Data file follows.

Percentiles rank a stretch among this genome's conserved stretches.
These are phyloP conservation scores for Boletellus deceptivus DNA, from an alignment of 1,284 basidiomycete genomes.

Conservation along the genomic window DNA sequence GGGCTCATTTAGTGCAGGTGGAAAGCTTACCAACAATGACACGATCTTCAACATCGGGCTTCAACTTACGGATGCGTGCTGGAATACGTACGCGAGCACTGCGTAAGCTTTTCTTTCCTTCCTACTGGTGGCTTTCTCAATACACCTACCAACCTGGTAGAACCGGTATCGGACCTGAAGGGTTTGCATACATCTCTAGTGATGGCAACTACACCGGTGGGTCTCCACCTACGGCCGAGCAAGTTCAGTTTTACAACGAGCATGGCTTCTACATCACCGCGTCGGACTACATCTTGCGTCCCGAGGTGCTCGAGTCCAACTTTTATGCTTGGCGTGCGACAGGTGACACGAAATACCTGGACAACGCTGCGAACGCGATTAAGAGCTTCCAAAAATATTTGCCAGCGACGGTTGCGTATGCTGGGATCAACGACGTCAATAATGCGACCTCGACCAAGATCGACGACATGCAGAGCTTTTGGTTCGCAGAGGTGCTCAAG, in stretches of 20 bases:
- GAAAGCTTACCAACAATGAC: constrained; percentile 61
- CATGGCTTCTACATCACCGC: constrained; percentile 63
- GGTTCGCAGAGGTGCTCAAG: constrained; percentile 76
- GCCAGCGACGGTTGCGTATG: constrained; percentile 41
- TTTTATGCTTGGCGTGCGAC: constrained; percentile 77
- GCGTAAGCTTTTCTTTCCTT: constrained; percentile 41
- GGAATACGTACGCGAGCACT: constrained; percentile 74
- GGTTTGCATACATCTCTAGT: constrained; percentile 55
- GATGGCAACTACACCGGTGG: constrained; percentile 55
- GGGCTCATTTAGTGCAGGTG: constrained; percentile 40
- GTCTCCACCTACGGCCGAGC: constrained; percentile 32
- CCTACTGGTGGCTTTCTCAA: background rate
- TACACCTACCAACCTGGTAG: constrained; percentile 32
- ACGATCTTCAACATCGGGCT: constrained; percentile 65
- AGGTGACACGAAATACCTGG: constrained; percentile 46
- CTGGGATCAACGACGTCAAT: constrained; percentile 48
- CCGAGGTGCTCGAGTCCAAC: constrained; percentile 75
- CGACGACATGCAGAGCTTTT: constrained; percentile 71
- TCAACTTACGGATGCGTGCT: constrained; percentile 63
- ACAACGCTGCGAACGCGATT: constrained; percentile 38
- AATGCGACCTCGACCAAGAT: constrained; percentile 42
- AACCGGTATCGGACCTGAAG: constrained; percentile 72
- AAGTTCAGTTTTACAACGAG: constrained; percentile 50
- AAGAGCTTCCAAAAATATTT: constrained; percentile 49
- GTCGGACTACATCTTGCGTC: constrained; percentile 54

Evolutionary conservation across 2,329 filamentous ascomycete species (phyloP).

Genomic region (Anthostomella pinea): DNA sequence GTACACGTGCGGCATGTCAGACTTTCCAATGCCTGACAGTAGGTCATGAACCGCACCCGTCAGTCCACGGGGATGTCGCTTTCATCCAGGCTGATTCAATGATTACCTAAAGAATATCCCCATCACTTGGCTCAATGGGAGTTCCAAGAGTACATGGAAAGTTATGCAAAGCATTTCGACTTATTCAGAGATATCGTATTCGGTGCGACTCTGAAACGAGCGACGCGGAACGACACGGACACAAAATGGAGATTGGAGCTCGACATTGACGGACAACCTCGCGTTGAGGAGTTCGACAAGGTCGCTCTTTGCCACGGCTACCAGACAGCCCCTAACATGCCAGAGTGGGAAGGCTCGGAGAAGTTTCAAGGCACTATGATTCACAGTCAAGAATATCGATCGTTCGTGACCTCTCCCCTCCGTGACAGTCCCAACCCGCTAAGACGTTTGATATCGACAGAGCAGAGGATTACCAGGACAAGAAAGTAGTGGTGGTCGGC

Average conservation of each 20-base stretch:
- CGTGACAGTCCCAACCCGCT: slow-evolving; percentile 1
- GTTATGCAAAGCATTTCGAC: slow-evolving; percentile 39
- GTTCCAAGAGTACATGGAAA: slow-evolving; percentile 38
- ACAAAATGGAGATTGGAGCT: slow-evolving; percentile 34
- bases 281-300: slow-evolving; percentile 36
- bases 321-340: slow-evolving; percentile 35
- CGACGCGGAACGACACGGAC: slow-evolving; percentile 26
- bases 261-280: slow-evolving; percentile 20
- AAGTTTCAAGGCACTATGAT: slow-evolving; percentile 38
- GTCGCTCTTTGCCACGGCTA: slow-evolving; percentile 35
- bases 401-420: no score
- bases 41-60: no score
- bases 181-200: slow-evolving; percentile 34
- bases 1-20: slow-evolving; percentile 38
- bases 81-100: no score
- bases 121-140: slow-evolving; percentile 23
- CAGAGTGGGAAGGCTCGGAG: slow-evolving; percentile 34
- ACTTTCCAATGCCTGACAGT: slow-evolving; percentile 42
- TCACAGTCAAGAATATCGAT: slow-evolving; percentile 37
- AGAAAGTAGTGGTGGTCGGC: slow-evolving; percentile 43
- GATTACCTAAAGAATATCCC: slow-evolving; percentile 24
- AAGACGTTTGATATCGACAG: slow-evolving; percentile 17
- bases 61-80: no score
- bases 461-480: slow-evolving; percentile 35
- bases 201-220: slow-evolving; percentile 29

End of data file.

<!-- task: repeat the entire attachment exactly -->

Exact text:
Percentiles rank a stretch among this genome's conserved stretches.
These are phyloP conservation scores for Boletellus deceptivus DNA, from an alignment of 1,284 basidiomycete genomes.

Conservation along the genomic window DNA sequence GGGCTCATTTAGTGCAGGTGGAAAGCTTACCAACAATGACACGATCTTCAACATCGGGCTTCAACTTACGGATGCGTGCTGGAATACGTACGCGAGCACTGCGTAAGCTTTTCTTTCCTTCCTACTGGTGGCTTTCTCAATACACCTACCAACCTGGTAGAACCGGTATCGGACCTGAAGGGTTTGCATACATCTCTAGTGATGGCAACTACACCGGTGGGTCTCCACCTACGGCCGAGCAAGTTCAGTTTTACAACGAGCATGGCTTCTACATCACCGCGTCGGACTACATCTTGCGTCCCGAGGTGCTCGAGTCCAACTTTTATGCTTGGCGTGCGACAGGTGACACGAAATACCTGGACAACGCTGCGAACGCGATTAAGAGCTTCCAAAAATATTTGCCAGCGACGGTTGCGTATGCTGGGATCAACGACGTCAATAATGCGACCTCGACCAAGATCGACGACATGCAGAGCTTTTGGTTCGCAGAGGTGCTCAAG, in stretches of 20 bases:
- GAAAGCTTACCAACAATGAC: constrained; percentile 61
- CATGGCTTCTACATCACCGC: constrained; percentile 63
- GGTTCGCAGAGGTGCTCAAG: constrained; percentile 76
- GCCAGCGACGGTTGCGTATG: constrained; percentile 41
- TTTTATGCTTGGCGTGCGAC: constrained; percentile 77
- GCGTAAGCTTTTCTTTCCTT: constrained; percentile 41
- GGAATACGTACGCGAGCACT: constrained; percentile 74
- GGTTTGCATACATCTCTAGT: constrained; percentile 55
- GATGGCAACTACACCGGTGG: constrained; percentile 55
- GGGCTCATTTAGTGCAGGTG: constrained; percentile 40
- GTCTCCACCTACGGCCGAGC: constrained; percentile 32
- CCTACTGGTGGCTTTCTCAA: background rate
- TACACCTACCAACCTGGTAG: constrained; percentile 32
- ACGATCTTCAACATCGGGCT: constrained; percentile 65
- AGGTGACACGAAATACCTGG: constrained; percentile 46
- CTGGGATCAACGACGTCAAT: constrained; percentile 48
- CCGAGGTGCTCGAGTCCAAC: constrained; percentile 75
- CGACGACATGCAGAGCTTTT: constrained; percentile 71
- TCAACTTACGGATGCGTGCT: constrained; percentile 63
- ACAACGCTGCGAACGCGATT: constrained; percentile 38
- AATGCGACCTCGACCAAGAT: constrained; percentile 42
- AACCGGTATCGGACCTGAAG: constrained; percentile 72
- AAGTTCAGTTTTACAACGAG: constrained; percentile 50
- AAGAGCTTCCAAAAATATTT: constrained; percentile 49
- GTCGGACTACATCTTGCGTC: constrained; percentile 54

Evolutionary conservation across 2,329 filamentous ascomycete species (phyloP).

Genomic region (Anthostomella pinea): DNA sequence GTACACGTGCGGCATGTCAGACTTTCCAATGCCTGACAGTAGGTCATGAACCGCACCCGTCAGTCCACGGGGATGTCGCTTTCATCCAGGCTGATTCAATGATTACCTAAAGAATATCCCCATCACTTGGCTCAATGGGAGTTCCAAGAGTACATGGAAAGTTATGCAAAGCATTTCGACTTATTCAGAGATATCGTATTCGGTGCGACTCTGAAACGAGCGACGCGGAACGACACGGACACAAAATGGAGATTGGAGCTCGACATTGACGGACAACCTCGCGTTGAGGAGTTCGACAAGGTCGCTCTTTGCCACGGCTACCAGACAGCCCCTAACATGCCAGAGTGGGAAGGCTCGGAGAAGTTTCAAGGCACTATGATTCACAGTCAAGAATATCGATCGTTCGTGACCTCTCCCCTCCGTGACAGTCCCAACCCGCTAAGACGTTTGATATCGACAGAGCAGAGGATTACCAGGACAAGAAAGTAGTGGTGGTCGGC

Average conservation of each 20-base stretch:
- CGTGACAGTCCCAACCCGCT: slow-evolving; percentile 1
- GTTATGCAAAGCATTTCGAC: slow-evolving; percentile 39
- GTTCCAAGAGTACATGGAAA: slow-evolving; percentile 38
- ACAAAATGGAGATTGGAGCT: slow-evolving; percentile 34
- bases 281-300: slow-evolving; percentile 36
- bases 321-340: slow-evolving; percentile 35
- CGACGCGGAACGACACGGAC: slow-evolving; percentile 26
- bases 261-280: slow-evolving; percentile 20
- AAGTTTCAAGGCACTATGAT: slow-evolving; percentile 38
- GTCGCTCTTTGCCACGGCTA: slow-evolving; percentile 35
- bases 401-420: no score
- bases 41-60: no score
- bases 181-200: slow-evolving; percentile 34
- bases 1-20: slow-evolving; percentile 38
- bases 81-100: no score
- bases 121-140: slow-evolving; percentile 23
- CAGAGTGGGAAGGCTCGGAG: slow-evolving; percentile 34
- ACTTTCCAATGCCTGACAGT: slow-evolving; percentile 42
- TCACAGTCAAGAATATCGAT: slow-evolving; percentile 37
- AGAAAGTAGTGGTGGTCGGC: slow-evolving; percentile 43
- GATTACCTAAAGAATATCCC: slow-evolving; percentile 24
- AAGACGTTTGATATCGACAG: slow-evolving; percentile 17
- bases 61-80: no score
- bases 461-480: slow-evolving; percentile 35
- bases 201-220: slow-evolving; percentile 29